Legend Lost: Wabash Mourns Placherby Jim Amidon • December 1, 2008
The Wabash College community is mourning the loss of one of its most influential teachers and scholars. William C. Placher ’70, the LaFollette Distinguished Professor in the Humanities, passed away over the weekend at the age of 60.
A memorial service will be held on Saturday, December 6 at 2:00 p.m. in the Pioneer Chapel on the Wabash College campus. A reception will follow in the Sparks Center. Pursuant to Dr. Placher's wishes, in lieu of flowers memorial donations may be made to Wabash College.
"Bill was one of the most influential and revered professors at Wabash," said College President Patrick White. "In a long line of great teachers, mentors, and scholars, Bill will be remembered as one of the legends. As a student, faculty member, leader, and role model for students, faculty, and all of us who love Wabash, Bill Placher was our teacher and will remain an exemplar of the best imagination of the mind, heart, and spirit of the College."
Dr. Placher was on leave from Wabash and was serving a one-year appointment as the Kilian McDonnell Writer-In-Residence at the Collegeville Institute for Ecumenical and Cultural Research at St. John's University in Collegeville, Minnesota.
A summa cum laude graduate of Wabash in 1970, Placher was elected into Phi Beta Kappa and Eta Sigma Phi. He earned his master's degree in philosophy from Yale University in 1974 and completed his Ph.D. a year later, also from Yale.
Placher was in his 34th year as one of Wabash’s most popular teachers. He began teaching as an instructor while pursuing his graduate degrees during the 1972-73 and 1974-75 academic years, and was named an assistant professor in 1975. He rose to full professor in 1984 and became the LaFollette Distinguished Professor in the Humanities in 1999.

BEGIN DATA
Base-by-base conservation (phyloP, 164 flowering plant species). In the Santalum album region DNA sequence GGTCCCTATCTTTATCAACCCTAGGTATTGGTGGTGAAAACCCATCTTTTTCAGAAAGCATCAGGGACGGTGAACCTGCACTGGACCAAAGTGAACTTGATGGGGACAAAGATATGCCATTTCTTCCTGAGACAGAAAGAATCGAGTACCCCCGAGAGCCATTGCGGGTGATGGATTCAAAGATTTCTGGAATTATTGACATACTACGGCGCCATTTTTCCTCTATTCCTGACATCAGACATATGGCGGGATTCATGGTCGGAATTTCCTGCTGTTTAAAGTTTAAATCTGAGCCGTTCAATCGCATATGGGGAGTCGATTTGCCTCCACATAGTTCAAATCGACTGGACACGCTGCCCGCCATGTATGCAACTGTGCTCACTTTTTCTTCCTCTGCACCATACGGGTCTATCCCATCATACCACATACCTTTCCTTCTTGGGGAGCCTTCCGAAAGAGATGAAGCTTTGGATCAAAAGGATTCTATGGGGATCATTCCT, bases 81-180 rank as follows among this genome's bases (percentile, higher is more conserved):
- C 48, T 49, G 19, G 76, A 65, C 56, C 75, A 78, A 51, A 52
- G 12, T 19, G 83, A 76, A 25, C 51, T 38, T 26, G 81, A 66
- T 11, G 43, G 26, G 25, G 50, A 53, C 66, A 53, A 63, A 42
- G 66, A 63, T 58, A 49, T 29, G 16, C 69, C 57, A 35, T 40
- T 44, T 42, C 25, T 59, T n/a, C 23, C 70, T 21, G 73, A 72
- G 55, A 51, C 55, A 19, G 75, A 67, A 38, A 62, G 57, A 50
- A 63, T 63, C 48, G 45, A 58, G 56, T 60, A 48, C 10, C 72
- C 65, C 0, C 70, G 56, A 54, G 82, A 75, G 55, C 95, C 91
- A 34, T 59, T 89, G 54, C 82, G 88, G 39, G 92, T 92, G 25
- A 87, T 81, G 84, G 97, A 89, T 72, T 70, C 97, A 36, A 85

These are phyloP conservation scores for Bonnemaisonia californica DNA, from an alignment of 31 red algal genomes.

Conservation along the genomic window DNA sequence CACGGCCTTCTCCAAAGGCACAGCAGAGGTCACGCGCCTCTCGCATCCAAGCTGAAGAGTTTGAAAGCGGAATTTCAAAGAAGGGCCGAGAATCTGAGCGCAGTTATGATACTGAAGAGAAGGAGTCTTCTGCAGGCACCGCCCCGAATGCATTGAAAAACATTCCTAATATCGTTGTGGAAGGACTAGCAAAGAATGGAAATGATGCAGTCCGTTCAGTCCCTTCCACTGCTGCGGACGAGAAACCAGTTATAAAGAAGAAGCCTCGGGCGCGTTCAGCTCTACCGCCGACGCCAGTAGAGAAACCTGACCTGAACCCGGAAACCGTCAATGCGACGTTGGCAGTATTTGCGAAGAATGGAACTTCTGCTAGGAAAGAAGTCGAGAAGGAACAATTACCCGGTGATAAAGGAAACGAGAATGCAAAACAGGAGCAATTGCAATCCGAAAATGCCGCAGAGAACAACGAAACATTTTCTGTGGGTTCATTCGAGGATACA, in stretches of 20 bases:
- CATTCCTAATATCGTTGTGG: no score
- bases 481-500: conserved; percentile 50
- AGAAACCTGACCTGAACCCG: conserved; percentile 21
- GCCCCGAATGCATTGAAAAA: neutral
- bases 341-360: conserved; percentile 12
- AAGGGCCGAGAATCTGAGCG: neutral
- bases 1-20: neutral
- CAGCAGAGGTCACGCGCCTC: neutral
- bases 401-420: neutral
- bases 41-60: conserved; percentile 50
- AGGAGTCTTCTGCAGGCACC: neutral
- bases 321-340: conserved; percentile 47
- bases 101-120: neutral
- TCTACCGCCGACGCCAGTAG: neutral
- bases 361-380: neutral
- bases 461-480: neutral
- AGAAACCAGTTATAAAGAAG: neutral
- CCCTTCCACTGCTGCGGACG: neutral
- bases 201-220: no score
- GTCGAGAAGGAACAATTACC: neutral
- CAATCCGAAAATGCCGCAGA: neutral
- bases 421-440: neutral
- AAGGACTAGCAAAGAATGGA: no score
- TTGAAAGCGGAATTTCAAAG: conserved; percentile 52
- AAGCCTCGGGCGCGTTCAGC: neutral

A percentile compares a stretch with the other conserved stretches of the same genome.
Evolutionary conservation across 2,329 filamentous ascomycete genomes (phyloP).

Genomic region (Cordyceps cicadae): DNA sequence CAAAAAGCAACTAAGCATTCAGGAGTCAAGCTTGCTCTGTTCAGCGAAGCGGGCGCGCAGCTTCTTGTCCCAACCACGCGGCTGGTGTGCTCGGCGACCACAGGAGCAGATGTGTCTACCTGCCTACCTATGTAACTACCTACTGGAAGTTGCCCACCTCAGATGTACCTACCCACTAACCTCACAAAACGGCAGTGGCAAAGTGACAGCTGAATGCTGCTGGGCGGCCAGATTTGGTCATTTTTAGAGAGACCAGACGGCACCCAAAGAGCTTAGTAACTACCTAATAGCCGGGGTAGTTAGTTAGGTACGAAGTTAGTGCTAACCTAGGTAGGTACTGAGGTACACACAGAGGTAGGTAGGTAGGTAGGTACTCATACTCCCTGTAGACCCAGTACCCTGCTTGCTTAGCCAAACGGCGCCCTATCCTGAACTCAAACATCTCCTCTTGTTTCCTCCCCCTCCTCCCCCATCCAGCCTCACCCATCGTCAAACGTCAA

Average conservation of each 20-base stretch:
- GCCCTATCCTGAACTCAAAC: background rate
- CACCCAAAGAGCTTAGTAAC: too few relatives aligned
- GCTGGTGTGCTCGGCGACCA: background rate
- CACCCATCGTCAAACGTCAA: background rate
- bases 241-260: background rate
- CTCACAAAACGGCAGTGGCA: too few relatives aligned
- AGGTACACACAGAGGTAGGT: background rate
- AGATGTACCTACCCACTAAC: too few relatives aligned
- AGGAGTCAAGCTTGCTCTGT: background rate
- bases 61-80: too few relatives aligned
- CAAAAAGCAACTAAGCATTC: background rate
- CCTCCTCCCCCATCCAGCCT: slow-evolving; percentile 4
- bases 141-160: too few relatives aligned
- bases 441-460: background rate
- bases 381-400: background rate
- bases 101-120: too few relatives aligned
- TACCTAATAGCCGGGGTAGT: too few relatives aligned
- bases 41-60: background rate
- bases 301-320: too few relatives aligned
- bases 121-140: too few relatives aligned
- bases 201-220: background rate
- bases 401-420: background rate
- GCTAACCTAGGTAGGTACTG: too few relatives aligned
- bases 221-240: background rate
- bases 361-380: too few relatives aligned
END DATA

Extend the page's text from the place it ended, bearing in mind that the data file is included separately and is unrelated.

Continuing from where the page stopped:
For decades, Wabash upperclassmen gave the following advice to prospective students and freshmen planning their careers at Wabash: "Make sure to take a course with Placher."
In 2002, the American Academy of Religion named him the best teacher in the country, honoring him with the Excellence in Teaching Award. He received the McLain-McTurnan Award for Excellence in Teaching at Wabash in 1980. In 2006, the Indiana Humanities Council honored him with the Indiana Humanities Award for his teaching, scholarship, and collegiality.
Placher was a member and leader of the Wabash Avenue Presbyterian Church in Crawfordsville. Early members of that church helped found Wabash College 176 years ago.
He was the author of 13 books, including the well-regarded books A History of Christian Theology, Unapologetic Theology, Narratives of a Vulnerable God, The Domestication of Transcendence, Jesus the Savior, and The Triune God. He also edited the textbook, Essentials of Christian Theology, which was honored by both Christian Century and Christianity Today. He gave more than 40 invited lectures and was the author of literally dozens of essays, articles, and reviews.
"We human persons are always failing to be fully personal," Placher wrote in A Triune God. "As persons, we are shaped by our relations with other persons. Yet we always deliberately raise barriers or cannot figure out how to overcome the barriers we confront. When those we most love come to die, or in the dementia of old age are no longer able understand what we may most want to say to them, we realize how much there was in our hearts that we never shared with them. When we best articulate our ideas, we cannot escape the feeling that there was something there we never quite captured. When we most rejoice in sharing with someone different from ourselves, difference nevertheless scares us. The doctrine of the Trinity, however, proclaims that true personhood, however impossible its character may be for us to imagine, involves acknowledging real difference in a way that causes not fear but joy."